A free nurse-led telephone service for cancer patients has helped reduce anxiety among sufferers, according to an independent evaluation.
Anyone who has been diagnosed can register to get support and advice from a nurse throughout their treatment.
Figures for the service show more than 700 people registered from 2012-14 and nurses handled 6,460 calls with 21% lasting more than 10 minutes. All participants received at least three calls.
“Patients could speak to the nurses for as long as they needed to, asking the questions they didn’t necessarily feel comfortable asking in a clinical environment”
The evaluation of the service, by the University of South Wales, found users valued this access to expert information and advice and the chance to ask questions.
Publicity for the service makes it clear there are “no silly questions about cancer” and callers appreciated the fact it allowed them to explore “trivial” matters they did not feel able to discuss at hospital appointments.
Many said they felt more able to cope because of the support they got with 90% of people who used the service rating it “good” or “excellent”.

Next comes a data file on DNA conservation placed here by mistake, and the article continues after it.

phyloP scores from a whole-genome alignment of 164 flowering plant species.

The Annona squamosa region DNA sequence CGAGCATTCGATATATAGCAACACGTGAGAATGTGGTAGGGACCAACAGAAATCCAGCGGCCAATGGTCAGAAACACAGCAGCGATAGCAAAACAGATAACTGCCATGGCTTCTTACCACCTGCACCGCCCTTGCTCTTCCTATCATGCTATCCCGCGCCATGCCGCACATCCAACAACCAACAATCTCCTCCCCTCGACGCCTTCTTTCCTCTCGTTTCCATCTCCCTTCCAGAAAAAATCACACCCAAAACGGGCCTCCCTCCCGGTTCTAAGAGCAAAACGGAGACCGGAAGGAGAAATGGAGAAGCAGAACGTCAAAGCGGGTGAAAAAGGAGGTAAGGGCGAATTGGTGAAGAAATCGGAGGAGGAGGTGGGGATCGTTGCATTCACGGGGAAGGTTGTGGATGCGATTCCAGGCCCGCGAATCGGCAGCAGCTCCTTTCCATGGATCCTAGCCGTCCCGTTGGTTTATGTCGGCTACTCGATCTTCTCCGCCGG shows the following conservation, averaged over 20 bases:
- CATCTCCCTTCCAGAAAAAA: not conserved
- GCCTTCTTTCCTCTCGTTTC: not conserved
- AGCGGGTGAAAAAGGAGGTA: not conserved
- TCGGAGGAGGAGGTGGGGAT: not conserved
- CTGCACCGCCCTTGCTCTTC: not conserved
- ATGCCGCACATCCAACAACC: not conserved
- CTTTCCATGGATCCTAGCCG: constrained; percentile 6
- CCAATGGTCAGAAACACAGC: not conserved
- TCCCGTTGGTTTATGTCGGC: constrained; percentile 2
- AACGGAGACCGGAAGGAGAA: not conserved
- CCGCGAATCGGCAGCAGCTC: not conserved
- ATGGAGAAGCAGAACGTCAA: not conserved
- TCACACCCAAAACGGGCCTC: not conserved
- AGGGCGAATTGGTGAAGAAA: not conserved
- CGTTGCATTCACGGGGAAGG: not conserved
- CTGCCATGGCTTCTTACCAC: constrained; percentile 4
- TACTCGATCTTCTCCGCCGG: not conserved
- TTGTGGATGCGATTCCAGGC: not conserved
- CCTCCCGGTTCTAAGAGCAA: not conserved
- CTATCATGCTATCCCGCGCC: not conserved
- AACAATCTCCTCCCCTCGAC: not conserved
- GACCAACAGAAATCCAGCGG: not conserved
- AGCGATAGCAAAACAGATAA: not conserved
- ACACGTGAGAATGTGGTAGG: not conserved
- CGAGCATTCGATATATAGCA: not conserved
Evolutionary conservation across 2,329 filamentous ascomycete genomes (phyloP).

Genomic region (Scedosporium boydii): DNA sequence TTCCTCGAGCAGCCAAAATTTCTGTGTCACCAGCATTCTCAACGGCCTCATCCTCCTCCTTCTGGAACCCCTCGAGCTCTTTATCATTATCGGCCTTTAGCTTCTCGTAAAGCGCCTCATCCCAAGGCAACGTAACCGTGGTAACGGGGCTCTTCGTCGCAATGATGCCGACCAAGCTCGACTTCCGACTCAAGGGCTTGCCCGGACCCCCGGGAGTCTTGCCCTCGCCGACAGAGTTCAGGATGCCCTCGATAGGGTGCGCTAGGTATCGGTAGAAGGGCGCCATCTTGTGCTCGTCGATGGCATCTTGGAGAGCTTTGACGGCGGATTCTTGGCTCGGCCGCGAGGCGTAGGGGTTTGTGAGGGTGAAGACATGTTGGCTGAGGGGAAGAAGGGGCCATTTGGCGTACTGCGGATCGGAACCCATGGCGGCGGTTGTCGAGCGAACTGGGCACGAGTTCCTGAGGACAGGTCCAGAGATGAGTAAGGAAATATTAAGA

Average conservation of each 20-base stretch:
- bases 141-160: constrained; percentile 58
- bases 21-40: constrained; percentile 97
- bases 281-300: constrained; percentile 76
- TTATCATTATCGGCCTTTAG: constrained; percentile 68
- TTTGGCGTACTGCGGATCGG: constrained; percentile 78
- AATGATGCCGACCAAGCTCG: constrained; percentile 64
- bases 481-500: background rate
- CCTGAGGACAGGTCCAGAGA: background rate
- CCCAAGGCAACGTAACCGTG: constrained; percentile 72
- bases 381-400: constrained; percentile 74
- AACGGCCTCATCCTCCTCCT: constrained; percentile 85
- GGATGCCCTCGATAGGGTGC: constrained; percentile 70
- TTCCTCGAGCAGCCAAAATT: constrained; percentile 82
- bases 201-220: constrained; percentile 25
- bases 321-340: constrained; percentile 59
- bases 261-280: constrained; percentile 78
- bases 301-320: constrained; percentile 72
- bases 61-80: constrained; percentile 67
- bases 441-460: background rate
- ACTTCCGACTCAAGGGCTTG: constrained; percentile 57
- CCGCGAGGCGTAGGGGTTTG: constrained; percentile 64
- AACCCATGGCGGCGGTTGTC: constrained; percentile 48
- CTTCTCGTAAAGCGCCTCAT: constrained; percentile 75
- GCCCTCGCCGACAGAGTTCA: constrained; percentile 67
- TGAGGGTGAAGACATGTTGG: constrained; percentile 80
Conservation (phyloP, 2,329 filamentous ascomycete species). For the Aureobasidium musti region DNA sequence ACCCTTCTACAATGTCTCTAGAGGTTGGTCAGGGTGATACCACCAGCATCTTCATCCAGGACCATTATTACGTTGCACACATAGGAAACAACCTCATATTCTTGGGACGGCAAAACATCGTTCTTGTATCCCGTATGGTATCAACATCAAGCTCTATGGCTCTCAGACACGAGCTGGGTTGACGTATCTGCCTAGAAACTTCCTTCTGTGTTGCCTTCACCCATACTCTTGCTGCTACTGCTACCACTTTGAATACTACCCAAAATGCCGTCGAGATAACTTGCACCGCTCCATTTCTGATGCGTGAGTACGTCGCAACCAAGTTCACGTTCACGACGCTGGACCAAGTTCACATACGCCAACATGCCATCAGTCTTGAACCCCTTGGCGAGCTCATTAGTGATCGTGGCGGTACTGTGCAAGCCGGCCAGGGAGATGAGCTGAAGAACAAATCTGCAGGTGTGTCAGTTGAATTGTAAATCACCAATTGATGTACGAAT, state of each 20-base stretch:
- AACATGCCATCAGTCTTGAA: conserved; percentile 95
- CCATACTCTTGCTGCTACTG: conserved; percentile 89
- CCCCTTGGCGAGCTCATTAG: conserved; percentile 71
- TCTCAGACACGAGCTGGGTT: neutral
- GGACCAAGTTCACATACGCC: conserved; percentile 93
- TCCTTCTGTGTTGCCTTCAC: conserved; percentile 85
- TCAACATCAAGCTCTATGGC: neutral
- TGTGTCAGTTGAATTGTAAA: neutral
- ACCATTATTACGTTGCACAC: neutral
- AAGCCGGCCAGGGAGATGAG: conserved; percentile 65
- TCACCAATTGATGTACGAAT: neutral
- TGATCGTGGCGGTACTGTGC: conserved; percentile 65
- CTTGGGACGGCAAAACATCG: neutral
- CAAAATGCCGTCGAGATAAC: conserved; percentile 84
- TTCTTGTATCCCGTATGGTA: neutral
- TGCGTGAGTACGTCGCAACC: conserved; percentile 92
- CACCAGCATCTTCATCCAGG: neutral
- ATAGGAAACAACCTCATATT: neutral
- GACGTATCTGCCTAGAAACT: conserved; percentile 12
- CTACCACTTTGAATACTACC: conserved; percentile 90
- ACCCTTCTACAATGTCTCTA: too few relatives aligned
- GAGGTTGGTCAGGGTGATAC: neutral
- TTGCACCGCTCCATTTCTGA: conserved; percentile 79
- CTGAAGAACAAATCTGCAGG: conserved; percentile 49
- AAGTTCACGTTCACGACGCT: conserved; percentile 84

Users are assigned to a named nurse. They said this made it easier to build up a rapport and raise sensitive issues.
“Patients could speak to the nurses for as long as they needed to, asking the questions they didn’t necessarily feel comfortable asking in a clinical environment, which in turn lessened their anxiety and made them feel more able to cope with cancer,” said Rachel Iredale, director of cancer support at Tenovus Cancer Care.
“The nurses were also able to signpost patients to other relevant support services, such as help with financial matters,” she said.
Professor Maggie Kirk who carried out the evaluation said the service had helped fill some gaps in cancer care provision and offered “significant benefits” to patients.
“The Cancer Callback service goes some way to filling gaps in the provision of cancer care in NHS Wales,” she said.
“It helped fill gaps created through geography and differences in the care available to patients across Wales, as well as helping those patients without named key workers,” she added.